Coarse grasses in lawns

Fine turf can quickly become overrun by coarse and vigorous 'weed' grasses. These spoil the appearance of the lawn and are not easy to control, especially if allowed to invade large areas.

Coarse grasses in a lawn. Credit: RHS/John Trenholm.

Quick facts

Common name Various, including annual meadow grass
Botanical name Various, including Poa annua (annual meadow grass)
Areas affected Lawns
Main causes Spread by seed and/or by creeping underground stems
Timing Seen year round

What are coarse grasses in lawns?

In a lawn free of weed grasses, it should not be possible to easily make out the different grass species. Where different grasses are clearly distinguishable, coarse grasses are probably present. Early removal is important as there are no chemical controls. Coarser leaf blades may have poor drought tolerance or a tendency to flower at a low height. This page offers gardeners options when coarse grasses are becoming a problem in lawns.


Coarse grasses are easier to spot in a lawn than you might expect;

  • A lawn invaded by weed grasses will appear patchy, with some of the grass being of a different colour and texture to the rest of the lawn
  • In the case of Poa annua, commonly called annual meadow grass, flowering can occur below the height of cut so that small, pale seed heads give the lawn a peppered look
  • Some types of creeping grasses tend to become more apparent in periods of drought, particularly on light, quick-drying soils. The leaf-sheaths rapidly turn brown, giving the turf a burnt appearance


How do coarse grasses take hold?

  • Coarse grasses may be introduced by birds as seed, or may arrive in un-sterilised loam used as a lawn top-dressing
  • On occasion, coarse grasses may be present in the original seed mixture and become apparent only if the condition of the lawn deteriorates. In a new or fairly new lawn, the seeds could have been dormant in the soil, springing up after the lawn was laid
  • Coarse grasses can become invasive, especially where the lawn suffers from compaction, drought, or excessive mowing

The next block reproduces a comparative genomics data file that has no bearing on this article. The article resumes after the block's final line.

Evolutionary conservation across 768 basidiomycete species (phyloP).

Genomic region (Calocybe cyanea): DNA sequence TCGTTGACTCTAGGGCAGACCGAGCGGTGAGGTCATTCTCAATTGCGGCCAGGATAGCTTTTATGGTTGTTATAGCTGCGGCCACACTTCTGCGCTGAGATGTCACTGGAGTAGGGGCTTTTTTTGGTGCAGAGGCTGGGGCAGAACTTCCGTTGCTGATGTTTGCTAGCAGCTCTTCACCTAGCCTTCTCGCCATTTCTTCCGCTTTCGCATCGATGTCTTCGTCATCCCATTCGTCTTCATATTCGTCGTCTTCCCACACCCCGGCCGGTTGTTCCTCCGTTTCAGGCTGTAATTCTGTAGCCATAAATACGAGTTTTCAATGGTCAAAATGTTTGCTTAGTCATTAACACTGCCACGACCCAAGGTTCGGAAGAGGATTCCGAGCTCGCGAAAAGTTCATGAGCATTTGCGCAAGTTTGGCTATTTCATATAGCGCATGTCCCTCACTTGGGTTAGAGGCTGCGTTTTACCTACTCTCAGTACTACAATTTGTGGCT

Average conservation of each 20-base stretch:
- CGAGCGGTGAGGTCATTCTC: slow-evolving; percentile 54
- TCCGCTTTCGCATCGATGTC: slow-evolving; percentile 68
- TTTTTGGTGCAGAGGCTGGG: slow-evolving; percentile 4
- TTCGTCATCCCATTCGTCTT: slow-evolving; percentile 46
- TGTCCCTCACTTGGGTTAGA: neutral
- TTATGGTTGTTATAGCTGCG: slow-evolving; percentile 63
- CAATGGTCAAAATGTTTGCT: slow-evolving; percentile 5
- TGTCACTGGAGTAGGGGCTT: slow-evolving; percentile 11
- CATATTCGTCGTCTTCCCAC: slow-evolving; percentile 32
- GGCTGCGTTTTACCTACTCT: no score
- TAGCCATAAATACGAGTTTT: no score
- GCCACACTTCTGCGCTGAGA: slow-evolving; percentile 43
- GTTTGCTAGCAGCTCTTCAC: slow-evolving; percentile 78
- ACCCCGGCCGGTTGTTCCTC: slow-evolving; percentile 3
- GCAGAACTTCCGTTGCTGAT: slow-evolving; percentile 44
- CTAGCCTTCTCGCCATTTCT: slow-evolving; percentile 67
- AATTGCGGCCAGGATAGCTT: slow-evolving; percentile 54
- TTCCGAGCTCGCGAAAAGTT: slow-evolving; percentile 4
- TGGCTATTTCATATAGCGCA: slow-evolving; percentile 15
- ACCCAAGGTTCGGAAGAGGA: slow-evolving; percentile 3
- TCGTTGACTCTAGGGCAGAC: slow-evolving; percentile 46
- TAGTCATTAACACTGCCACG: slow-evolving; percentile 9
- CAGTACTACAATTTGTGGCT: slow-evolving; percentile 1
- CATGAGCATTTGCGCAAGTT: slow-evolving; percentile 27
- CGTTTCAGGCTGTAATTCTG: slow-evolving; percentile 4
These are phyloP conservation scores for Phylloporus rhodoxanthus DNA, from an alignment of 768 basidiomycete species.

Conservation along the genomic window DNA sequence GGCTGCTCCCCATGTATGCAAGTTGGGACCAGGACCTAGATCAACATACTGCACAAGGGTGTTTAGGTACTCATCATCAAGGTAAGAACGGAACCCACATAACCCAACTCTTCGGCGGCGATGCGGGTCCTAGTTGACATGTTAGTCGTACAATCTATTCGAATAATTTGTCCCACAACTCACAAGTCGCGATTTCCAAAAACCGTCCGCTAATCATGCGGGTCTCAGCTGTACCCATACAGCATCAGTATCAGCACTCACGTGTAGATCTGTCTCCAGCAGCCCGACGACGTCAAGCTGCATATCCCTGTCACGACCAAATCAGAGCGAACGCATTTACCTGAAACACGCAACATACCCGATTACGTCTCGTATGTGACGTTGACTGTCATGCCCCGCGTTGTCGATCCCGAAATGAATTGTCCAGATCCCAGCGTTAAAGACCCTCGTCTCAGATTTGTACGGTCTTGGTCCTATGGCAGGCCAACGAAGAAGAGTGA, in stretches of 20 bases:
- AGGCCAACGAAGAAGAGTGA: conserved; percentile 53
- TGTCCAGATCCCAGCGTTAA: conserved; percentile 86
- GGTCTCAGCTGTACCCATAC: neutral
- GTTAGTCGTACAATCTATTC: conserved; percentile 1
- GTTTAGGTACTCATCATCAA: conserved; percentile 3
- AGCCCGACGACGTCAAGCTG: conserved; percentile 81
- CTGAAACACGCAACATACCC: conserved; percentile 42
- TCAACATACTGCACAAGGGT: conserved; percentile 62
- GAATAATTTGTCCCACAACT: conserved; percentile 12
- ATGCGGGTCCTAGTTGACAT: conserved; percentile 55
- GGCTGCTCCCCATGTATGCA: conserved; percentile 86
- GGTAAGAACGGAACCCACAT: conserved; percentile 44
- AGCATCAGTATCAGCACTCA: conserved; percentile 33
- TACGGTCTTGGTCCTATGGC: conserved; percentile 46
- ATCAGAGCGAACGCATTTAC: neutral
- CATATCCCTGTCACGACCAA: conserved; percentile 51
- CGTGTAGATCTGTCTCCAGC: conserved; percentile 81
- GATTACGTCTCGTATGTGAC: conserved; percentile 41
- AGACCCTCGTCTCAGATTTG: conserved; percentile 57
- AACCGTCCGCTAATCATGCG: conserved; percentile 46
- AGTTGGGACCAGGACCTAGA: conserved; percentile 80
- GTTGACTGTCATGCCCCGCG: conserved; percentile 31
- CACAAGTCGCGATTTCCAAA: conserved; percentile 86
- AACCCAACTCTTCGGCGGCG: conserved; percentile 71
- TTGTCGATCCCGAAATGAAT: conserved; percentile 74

• In winter they become more prevalent as the fine grasses stop growing, while the coarse grasses continue to develop
  • Some fine grasses, such as fescues and bents, are prone to becoming scorched in freezing weather, checking their growth and allowing the coarse grasses to take over
  • Poa annua is a small native grass known as annual meadow grass that seeds freely, even when turf is mown very close. Although it is usually an annual (living for one year only), there are strains which tend to be biennial (living for two years), or even perennial (living indefinitely)


The RHS believes that avoiding pests, diseases and weeds by good practice in cultivation methods, cultivar selection, garden hygiene and encouraging or introducing natural enemies, should be the first line of control. If chemical controls are used, they should be used only in a minimal and highly targeted manner.

Cultural controls

Try cultural methods first;

  • Apply a spring lawn fertiliser, high in nitrogen, in March. This will boost desirable lawn grasses as they come into growth
  • Mow regularly, as fine grasses are better adapted to being cut, while coarse grasses are weakened by this treatment
  • Rake the lawn lightly with a spring-tine rake to lift up the patches of coarse grass before mowing. This will allow a better cut and aid coarse grass removal. Take care not to mow too low
  • Remove individual patches of weed grasses by hand
  • For large problem areas, fork out the worst patches in September or October (adding soil to re-establish the level) and then re-seed with a fine lawn seed mixture, or lay patches of new turf

Poa annua (annual meadow grass):

  • For specific problem areas, fork out the worst patches in September or October (adding soil to re-establish the level) and then re-seed with a fine lawn seed mixture, or lay patches of new turf
  • If infestation is extensive, control is much more difficult. Avoid frequent watering in dry summers, as meadow grass is shallow-rooting, so should be discouraged by drought
  • Poa annua will not survive if the soil is very acid, so avoid applying lime to the turf or using lime-based fertilisers such as nitro-chalk. Use sulphate of ammonia, which is acidic, to feed the turf, but only in moderation – if conditions become too acid this might adversely affect other desirable grasses

Coarse creeping grasses:

  • Rake the lawn regularly before mowing in summer and autumn, using a spring-tine rake. This lifts up the stems so they are more easily cut by the mower. Do not rake vigorously in spring, as this is the time of year when new shoots of fine grasses are rooting into the soil. Disturbance of this rooting process could result in sparse turf that is more open to weed infestation
  • Apply a proprietary lawn dressing (or a mixture of equal parts good loam soil, sieved leafmould and sharp sand) in September
  • Feed the lawn annually in spring to encourage the growth of desirable turf grasses

Chemical controls

There are no selective weedkillers that can be used against coarse grasses in lawns without also killing the turf grasses.

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